February 23rd, 2011

A Thomas Traherne Treasure

Thomas Traherne was an Anglican priest who died in obscurity in 1674.  221 years later two manuscripts turned up in a bin in a London bookstore.  Their titles were Poetical Works and Centuries of Meditation.  No authorship was claimed for these works.   The editor and critic Bertram Dorbell was able to trace them to Traherne and they were published in 1901 and 1908 respectively,    I found this quotation in Steven Mitchell's The Enlightened Mind.

"Certainly Adam in Paradise had no more sweet and curious apprehensions of the world than I when I was a child.  All appeared new, and strange at the first, inexpressibly rare, and delightful, and beautiful.  I was a little stranger, which at my entrance into the world was saluted and surrounded with innumerable joys.  My knowledge was divine.  I knew by intuition those things which since my apostasy I collected again, by the highest reason.  My very ignorance was advantageous.   I seemed as one brought into the estate of innocence.  All things were spotless and pure and glorious; yea, and infinitely mine, and joyful and precious.  I knew not that there were any sins, or complaints, or laws.  I dreamed not of poverties, contentions, or vices.  All tears and quarrels were hidden from my eyes.  Everything was at rest, free, and immortal.  I knew nothing of sickness or death, nor exaction; in the absence of these I was entertained like an angel with the works of God in their splendor and glory'.  I saw all in the peace of Eden, heaven and earth did sing my Creator's praises, and could not make more melody to Adam than to me.  All time was eternity, and a perpetual sabbath.  Is it not strange that an infant should be heir of the world, and see those mysteries which the books of the learned never unfold?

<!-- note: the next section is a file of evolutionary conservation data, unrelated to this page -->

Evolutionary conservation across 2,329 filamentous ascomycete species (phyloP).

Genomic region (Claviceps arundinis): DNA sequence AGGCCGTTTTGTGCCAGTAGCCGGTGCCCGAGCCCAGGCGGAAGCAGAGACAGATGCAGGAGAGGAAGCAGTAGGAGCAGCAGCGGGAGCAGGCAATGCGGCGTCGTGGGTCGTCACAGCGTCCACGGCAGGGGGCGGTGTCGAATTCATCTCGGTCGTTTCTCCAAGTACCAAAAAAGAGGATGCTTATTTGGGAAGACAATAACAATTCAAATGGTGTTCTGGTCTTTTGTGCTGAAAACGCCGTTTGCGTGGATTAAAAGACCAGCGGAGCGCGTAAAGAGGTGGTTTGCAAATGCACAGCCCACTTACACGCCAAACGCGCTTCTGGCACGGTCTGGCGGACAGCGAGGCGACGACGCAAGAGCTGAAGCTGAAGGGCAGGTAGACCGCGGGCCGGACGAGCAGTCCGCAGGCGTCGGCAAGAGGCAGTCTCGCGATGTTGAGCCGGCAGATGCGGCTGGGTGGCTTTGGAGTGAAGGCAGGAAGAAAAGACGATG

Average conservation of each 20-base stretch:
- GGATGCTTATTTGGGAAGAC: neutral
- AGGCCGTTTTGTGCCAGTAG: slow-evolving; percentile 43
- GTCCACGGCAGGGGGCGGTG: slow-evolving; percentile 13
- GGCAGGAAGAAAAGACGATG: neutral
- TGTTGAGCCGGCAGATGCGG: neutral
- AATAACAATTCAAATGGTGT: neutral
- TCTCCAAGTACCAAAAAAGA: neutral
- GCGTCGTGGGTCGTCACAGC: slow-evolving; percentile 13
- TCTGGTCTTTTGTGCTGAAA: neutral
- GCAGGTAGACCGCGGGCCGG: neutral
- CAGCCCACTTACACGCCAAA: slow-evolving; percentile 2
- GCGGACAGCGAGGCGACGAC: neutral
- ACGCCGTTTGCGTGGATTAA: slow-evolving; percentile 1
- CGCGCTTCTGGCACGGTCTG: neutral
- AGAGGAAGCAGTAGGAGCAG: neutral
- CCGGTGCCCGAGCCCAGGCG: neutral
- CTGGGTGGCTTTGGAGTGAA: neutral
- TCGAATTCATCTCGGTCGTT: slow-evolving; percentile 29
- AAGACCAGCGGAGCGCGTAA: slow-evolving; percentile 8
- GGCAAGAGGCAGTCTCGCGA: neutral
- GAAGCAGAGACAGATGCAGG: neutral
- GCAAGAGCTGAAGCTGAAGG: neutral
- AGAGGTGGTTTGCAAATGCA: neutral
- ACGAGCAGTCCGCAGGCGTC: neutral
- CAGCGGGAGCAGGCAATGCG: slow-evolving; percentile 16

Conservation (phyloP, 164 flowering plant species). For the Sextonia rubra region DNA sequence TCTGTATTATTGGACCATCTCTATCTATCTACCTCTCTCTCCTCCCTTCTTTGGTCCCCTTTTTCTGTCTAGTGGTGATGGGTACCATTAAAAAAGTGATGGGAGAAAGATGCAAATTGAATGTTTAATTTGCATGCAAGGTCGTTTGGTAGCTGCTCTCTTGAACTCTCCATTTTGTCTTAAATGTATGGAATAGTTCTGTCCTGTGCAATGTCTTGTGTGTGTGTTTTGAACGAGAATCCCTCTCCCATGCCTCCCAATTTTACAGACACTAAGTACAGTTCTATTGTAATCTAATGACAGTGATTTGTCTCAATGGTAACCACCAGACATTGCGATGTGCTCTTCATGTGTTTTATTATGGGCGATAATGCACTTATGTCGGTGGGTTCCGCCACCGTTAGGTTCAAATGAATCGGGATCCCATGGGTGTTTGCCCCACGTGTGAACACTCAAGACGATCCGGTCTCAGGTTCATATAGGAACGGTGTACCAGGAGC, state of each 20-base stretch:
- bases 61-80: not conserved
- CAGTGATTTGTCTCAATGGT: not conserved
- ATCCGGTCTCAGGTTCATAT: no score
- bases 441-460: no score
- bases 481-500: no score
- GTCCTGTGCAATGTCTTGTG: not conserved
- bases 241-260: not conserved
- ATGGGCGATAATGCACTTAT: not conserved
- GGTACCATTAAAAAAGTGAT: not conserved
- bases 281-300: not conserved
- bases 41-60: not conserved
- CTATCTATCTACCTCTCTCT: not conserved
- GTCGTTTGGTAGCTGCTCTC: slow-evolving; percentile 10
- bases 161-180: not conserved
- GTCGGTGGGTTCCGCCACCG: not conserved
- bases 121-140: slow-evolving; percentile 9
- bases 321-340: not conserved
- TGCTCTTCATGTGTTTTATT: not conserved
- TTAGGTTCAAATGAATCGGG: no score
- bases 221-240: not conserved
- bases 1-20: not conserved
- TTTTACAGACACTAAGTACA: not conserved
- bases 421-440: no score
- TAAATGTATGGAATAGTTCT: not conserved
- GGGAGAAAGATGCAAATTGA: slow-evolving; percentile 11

"The corn was orient and immortal wheat, which never should be reaped, nor was ever sown.  I thought it had stood from everlasting to everlasting.  The dust and stones of the street were as precious as gold.  The gates were at first the end of the world,  The green trees, when I saw them first through one of the gates, transported and ravished me; their sweetness and unusual beauty made my heart to leap. and almost mad with ecstasy, they were such strange and wonderful things,  The men!  O what venerable and reverend creatures did the aged seem!  Immortal cherubim!    And young men glittering and sparkling angels, and maids strange seraphic pieces of life and beauty!  Boys and girls tumbling in the street, and playing, were moving jewels.  I knew not that they were born and should die.  But all things abided eternally as they were in their proper places.  Eternity was manifest in the light of the day and something infinite behind everything appeared: which tallied with my expectation and moved my desire.  The city seemed to stand in Eden, or to be built in heaven.  The streets were mine, the temple was mine, the people were mine, their clothes and gold and silver were mine, as much as their sparkling eyes. fair skin, and ruddy faces.  The skies were mine, and so were the sun and moon and stars, and all the world was mine, and I the only spectator of it.   I knew no churlish properties, nor bounds nor divisions; but all properties and divisions were mine.  All treasures and possessions of them.

"So that with much ado i was corrupted; and made to learn the dirty devices of this world

"Which now I unlearn, and become as it were a little child again, that I may enter into the kingdom of God."

                                     --Thomas Traherne 1637-1674,